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We think of certain dance figures as standing alone, but often they emerged from a dance family. I just learned that Marius Petipa, the originator of the classics like Swan Lake and Sleeping Beauty, was from a dance family. His father, brother, and daughter also danced professionally.
Marie Taglioni’s father was the choreographer who cultivated her.
Then there was Mathilda Kshessinskaya, the first Russian ballerina who rivaled the virtuosity of Italian ballerinas in the early part of the 20th century. Her father was a famous mazurka dancer in his day.
Maya Plisetskaya came from a dance family, too: Her mother Sulamif Messerer, often danced with her own brother, Asaf Messerer, who became a famous teacher. Maya's brother Azari Plissetski, was a great teacher too.
Michel Fokine’s niece, Irine Fokine, was my childhood ballet teacher in New Jersey. Sometimes her brother Leon Fokine would teach, and other times her sister-in-law, Gloria Fokine taught. Irine and Leon’s mother was Alexandra Fedorova, who graduated the Imperial Ballet School a few years behind Pavlova, was a popular ballet teacher in NYC in the 1940s and 50s.
There are probably thousands other dance families or dance siblings. The potential for sibling rivalry is tempered by the potential for a certain joyful intimacy. Our 2012 story on this topic includes the Fairchild siblings at New York City Ballet and the Tilton brothers at Ballet West. A previous story interviewed the Gilliland sisters, when Kaitlyn was in the corps of NYCB and Raina a student at SAB. (I just saw Kaitlyn dance beautifully with Trainor Dance.)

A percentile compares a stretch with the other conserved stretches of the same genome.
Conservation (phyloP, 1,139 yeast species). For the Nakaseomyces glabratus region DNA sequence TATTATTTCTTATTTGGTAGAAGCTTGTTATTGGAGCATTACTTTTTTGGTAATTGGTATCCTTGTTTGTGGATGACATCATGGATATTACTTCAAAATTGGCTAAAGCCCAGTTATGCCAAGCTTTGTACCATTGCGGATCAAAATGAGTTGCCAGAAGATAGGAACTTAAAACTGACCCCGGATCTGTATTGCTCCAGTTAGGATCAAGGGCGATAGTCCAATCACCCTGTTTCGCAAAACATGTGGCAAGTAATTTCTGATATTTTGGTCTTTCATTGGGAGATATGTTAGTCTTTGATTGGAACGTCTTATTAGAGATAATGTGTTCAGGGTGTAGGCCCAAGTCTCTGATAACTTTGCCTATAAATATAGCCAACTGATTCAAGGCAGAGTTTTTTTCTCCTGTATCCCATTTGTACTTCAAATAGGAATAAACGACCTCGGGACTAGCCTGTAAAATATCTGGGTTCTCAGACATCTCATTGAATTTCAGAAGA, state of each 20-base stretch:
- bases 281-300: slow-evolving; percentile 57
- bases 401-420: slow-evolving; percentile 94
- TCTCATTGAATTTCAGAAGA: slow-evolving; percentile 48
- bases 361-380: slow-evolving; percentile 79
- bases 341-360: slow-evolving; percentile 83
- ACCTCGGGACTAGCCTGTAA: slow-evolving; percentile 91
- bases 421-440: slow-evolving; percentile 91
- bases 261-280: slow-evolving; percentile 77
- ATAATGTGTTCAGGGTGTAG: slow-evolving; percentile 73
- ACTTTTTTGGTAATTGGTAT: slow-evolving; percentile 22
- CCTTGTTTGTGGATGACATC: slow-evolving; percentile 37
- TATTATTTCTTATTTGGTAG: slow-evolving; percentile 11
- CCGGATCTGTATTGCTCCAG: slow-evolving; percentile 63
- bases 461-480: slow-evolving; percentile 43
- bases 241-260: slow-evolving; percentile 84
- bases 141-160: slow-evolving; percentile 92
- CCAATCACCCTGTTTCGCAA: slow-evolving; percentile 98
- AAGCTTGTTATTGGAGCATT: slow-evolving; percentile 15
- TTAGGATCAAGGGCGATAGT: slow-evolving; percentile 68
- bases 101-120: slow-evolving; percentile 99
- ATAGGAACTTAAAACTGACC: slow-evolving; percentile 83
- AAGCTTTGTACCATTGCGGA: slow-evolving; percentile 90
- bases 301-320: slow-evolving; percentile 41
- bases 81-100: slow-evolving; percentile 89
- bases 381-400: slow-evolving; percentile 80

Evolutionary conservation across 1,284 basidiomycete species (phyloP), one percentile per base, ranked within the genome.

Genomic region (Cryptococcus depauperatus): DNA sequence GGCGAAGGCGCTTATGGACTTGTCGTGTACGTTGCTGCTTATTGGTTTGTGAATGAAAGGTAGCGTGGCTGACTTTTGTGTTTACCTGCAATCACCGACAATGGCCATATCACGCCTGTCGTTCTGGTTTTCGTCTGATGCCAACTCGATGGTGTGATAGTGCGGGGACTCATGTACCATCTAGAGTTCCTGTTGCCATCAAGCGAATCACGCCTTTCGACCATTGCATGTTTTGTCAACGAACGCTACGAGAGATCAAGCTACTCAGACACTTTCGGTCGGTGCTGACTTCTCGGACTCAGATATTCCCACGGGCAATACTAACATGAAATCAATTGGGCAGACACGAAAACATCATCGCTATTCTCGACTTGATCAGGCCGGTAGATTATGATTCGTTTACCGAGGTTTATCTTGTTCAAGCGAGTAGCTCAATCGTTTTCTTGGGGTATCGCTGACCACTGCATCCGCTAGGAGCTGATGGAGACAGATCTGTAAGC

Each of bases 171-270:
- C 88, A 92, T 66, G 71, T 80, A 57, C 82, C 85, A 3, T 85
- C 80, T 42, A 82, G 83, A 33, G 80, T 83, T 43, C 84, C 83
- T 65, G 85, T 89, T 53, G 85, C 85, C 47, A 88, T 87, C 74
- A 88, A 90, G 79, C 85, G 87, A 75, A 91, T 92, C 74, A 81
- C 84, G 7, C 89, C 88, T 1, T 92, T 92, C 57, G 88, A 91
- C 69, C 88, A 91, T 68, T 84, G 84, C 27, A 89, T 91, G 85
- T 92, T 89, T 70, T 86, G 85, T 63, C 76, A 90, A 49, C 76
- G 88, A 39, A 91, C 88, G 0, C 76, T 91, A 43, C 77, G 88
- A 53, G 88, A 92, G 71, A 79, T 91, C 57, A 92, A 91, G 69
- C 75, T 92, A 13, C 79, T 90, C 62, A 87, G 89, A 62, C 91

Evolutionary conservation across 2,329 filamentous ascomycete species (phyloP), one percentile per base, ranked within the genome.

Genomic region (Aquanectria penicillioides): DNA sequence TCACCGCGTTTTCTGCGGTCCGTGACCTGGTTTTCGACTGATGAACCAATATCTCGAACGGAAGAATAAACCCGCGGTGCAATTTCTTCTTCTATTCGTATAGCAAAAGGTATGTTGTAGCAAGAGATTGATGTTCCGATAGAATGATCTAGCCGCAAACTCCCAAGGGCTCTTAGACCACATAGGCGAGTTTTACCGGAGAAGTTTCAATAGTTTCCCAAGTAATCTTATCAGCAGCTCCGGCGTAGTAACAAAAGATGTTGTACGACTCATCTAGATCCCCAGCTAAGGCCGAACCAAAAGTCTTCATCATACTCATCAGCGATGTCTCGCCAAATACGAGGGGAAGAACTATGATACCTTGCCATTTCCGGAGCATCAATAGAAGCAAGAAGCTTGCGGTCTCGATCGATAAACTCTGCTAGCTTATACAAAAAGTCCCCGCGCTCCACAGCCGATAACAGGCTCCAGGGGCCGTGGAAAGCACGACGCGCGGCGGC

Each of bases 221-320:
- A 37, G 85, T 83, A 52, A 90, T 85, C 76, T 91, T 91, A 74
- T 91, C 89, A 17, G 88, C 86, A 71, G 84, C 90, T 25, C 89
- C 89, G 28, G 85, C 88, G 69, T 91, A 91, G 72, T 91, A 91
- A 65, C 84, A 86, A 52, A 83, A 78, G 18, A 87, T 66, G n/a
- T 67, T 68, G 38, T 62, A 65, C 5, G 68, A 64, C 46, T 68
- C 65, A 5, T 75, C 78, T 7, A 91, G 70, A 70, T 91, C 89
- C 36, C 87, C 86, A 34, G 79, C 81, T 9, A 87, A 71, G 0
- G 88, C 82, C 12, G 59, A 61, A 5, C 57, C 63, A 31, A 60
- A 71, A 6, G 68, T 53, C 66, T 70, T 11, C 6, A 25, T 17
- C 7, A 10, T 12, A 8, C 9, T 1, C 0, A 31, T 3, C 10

Kaitlyn (left) and Raina Gilliland in the SAB studios.
Photo by Rosalie O'Connor.
But I feel particularly close to our story from last May, in which five dancers talk about training with their mothers—because that's where I fit in. I loved taking my mother’s lessons in “interpretive dance” in our basement in New Milford, NJ. She had danced with Jane Dudley and been on scholarship with Martha Graham. From the age of 5, I learned how to clap out rhythms, fly across the room in the “Isadora skip,” and improvise slow-motion fights with a partner. But it wasn’t all smooth sailing: I got into arguments with my mother because I would come downstairs to the basement when I heard my favorite record playing, even if it wasn’t my age group at the time. But taking those lessons with my mother implanted dance deep within me, in my bones—the bones of my earliest memories. This is one of the things I talk about in my book, Through the Eyes of a Dancer.
Dorothy Perron teaching an adult class in the 1950s.
Photo courtesy Wendy Perron